The goal of the radon measurement program was to perform measurements in each dwelling occupied by study subjects for at least 2 years during the past 3–35 years. For each single substudy, including never-smokers in the nationwide Swedish study, radon measurements covered at least 78% of the exposure window, which compares favorably with those residential radon studies for which the exposure window covers about three decades. Although lack of measurement for some dwellings cannot be avoided, it is important that the failure rates should be similar for the case group and the control group, because lack of measurement could be related to radon levels. Furthermore, bias would be more plausible if reasons for lack of measurement differed between the two groups of subjects. None of this was apparent in the present study, either when dwellings were taken as a unit for assessment or when the units were the subjects.
The radon levels observed in the new data are lower than in the never-smoker data from the nationwide Swedish study in which the arithmetic mean for TWA radon concentrations was 108 Bq m−3 (111 Bq m−3 for cases, 107 Bq m−3 for controls). The percentages of TWA radon concentrations that exceeded the levels of 200 and 400 Bq m−3 in these two datasets were 4.8% and 0.8% for the current data and 9.6% and 2.0% for never-smokers in the nationwide Swedish study. In that study, subjects were selected from municipalities likely to be either low- or high-radon areas, which explains the greater representation of higher radon exposure levels. The relative risks obtained in the present reanalysis were slightly different from those previously published, as the imputation method was different and the length of the exposure window slightly shorter, 20 which also explains why there were two subjects from that study who had no dwelling measured during the observation period for radon exposure in the present analysis.
The ERR of 0.10 per 100 Bq m−3 observed in the present study for all subjects combined is consistent with the ERR of 0.12 at 100 Bq m−3 TWA radon concentration (95% confidence limits of about −0.15 and 0.4) produced in a previous meta-analysis of nonsmokers from five residential studies that included 777 never-smoker and 161 longtime former-smoker cases (the ERR is also consistent with the overall results for smokers and nonsmokers combined from pooled residential studies or pooled miner studies). 4,5,8,20,29–32 The ERR from the meta-analysis of nonsmokers was mostly driven by the results from a single study. 5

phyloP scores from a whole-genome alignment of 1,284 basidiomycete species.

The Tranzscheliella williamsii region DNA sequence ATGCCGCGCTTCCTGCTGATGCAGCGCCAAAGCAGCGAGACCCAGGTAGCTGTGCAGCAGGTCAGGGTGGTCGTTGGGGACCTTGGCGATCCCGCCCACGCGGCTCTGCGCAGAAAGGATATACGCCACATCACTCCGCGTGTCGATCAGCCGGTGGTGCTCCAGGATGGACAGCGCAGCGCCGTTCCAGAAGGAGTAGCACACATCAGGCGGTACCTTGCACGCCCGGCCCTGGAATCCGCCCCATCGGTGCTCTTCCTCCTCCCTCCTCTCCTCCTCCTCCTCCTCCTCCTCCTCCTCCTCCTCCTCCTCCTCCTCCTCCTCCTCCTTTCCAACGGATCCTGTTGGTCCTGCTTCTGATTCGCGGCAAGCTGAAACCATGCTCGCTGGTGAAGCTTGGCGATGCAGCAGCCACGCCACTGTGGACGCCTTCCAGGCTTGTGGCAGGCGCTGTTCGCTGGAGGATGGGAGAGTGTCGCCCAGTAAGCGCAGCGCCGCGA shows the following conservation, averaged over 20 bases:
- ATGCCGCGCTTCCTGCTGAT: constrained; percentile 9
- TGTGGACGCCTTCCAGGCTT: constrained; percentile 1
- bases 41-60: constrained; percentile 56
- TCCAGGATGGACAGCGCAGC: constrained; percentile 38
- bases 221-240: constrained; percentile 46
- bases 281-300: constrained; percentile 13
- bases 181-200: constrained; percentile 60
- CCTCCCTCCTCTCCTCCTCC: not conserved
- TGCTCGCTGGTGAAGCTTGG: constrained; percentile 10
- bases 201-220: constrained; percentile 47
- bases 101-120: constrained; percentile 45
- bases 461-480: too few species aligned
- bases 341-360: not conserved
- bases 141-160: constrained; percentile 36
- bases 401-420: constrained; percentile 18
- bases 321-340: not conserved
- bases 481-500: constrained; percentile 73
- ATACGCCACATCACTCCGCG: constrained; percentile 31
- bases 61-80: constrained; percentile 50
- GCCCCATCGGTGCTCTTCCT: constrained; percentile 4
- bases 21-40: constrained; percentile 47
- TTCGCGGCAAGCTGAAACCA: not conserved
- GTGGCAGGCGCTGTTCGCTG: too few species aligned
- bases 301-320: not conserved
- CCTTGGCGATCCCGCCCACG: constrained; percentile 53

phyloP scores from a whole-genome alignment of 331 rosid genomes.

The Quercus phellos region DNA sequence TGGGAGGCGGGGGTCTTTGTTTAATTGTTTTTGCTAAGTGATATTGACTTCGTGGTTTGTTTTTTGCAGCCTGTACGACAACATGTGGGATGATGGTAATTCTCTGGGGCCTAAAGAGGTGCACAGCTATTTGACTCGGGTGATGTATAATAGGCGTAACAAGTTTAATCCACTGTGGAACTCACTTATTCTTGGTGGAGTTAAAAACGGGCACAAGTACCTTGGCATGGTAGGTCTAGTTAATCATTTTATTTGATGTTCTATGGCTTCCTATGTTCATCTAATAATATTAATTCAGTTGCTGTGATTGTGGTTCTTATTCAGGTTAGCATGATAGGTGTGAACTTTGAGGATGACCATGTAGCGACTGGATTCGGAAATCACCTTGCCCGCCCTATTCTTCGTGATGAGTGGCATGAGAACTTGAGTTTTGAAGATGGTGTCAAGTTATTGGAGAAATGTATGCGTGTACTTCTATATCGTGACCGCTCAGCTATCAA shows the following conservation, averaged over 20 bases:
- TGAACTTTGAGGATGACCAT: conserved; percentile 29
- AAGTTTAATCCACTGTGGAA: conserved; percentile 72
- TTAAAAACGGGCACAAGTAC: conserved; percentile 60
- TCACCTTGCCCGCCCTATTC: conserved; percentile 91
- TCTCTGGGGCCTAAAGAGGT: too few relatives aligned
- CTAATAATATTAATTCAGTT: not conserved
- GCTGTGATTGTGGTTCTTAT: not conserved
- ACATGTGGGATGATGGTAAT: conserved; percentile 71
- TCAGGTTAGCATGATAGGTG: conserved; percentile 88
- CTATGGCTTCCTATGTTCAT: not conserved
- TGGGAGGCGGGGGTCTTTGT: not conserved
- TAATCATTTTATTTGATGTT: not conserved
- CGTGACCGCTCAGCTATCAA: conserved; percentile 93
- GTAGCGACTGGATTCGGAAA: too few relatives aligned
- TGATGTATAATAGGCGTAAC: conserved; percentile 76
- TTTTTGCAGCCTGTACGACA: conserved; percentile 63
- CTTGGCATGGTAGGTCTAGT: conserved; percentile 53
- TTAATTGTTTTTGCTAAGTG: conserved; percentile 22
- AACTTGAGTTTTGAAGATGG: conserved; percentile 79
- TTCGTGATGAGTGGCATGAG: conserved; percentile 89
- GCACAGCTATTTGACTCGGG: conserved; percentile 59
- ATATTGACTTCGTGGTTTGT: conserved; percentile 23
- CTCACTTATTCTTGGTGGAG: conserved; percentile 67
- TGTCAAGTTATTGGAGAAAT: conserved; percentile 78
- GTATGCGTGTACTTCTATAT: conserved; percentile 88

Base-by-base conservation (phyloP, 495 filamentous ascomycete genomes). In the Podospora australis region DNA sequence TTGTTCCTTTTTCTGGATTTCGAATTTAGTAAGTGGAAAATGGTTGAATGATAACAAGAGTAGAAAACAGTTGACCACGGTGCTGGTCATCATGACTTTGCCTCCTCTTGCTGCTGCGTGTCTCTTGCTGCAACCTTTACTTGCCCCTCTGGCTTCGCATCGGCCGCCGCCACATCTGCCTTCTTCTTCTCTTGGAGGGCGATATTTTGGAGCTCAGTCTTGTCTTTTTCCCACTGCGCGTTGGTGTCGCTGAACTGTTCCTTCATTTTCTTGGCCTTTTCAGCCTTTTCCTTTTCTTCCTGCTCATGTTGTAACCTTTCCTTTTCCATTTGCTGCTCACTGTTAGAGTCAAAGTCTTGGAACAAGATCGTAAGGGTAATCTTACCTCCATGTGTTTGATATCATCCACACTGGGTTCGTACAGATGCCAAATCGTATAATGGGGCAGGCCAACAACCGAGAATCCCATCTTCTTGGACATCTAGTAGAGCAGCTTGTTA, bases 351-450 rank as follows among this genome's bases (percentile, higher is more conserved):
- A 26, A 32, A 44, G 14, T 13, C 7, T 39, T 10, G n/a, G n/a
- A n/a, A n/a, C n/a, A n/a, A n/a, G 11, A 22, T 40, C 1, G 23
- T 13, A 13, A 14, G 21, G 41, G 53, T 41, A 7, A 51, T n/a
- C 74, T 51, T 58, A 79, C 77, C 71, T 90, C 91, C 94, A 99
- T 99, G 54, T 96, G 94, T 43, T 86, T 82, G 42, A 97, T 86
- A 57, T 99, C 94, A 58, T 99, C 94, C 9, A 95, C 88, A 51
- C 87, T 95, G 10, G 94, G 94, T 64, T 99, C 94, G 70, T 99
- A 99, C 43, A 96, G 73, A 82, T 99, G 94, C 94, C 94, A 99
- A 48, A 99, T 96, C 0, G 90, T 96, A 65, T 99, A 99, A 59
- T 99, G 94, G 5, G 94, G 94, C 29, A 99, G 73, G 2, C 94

Miner studies have reported a positive interaction between radon and smoking that is less than multiplicative, because the radon-related ERR was greater for never-smokers than for smokers. 4,8,33 The study of interactions generally requires more statistical information than main analyses, and although miner studies benefit from a wide range of exposure, there were few cases of lung cancer (a total of 64) among never-smokers. 4,8 The ten epidemiologic studies of residential radon conducted so far in the general population, with a minimum of 200 subjects and long-term radon measurements in at least one of the subjects’ dwellings, include a total of about 900 never-smoker cases of lung cancer. 20,29–32,34–38 In contrast to the findings among miners, the ERRs among smokers tend to be larger than among never-smokers, in residential radon studies in which such comparison is possible, 20,29,31,32,34,35,38 with possibly an exception for a study in Stockholm, Sweden, in which interpretation is complicated by sensitivity of the results to the choice of a categorical or continuous radon exposure variable for analyses. 30,39 An assessment of heterogeneity of ERR by ETS status was done here for the first time in a radon study, and an interaction that is at least multiplicative between ETS and radon was suggested. As discussed above, this would be in line with the type of interaction observed between radon and smoking in residential studies, but it may be specific to residential radon levels and not applicable over the entire range of exposure found in miner studies.
Contemporary measurements of radon concentrations were used to represent concentrations up to four decades ago. Preceding work suggests that the ERR estimates are likely to be underestimated owing to random error in exposure estimates; in Swedish studies underestimation by a factor of nearly 2 is probable, 40,41 and a comparably large impact on the risk estimates has subsequently been shown to hold for a residential radon study in south-west England. 34 Additional bias could occur if 3-month measurements during the heating season overestimated yearly concentrations, although preliminary results from work in progress show that the effects are probably small.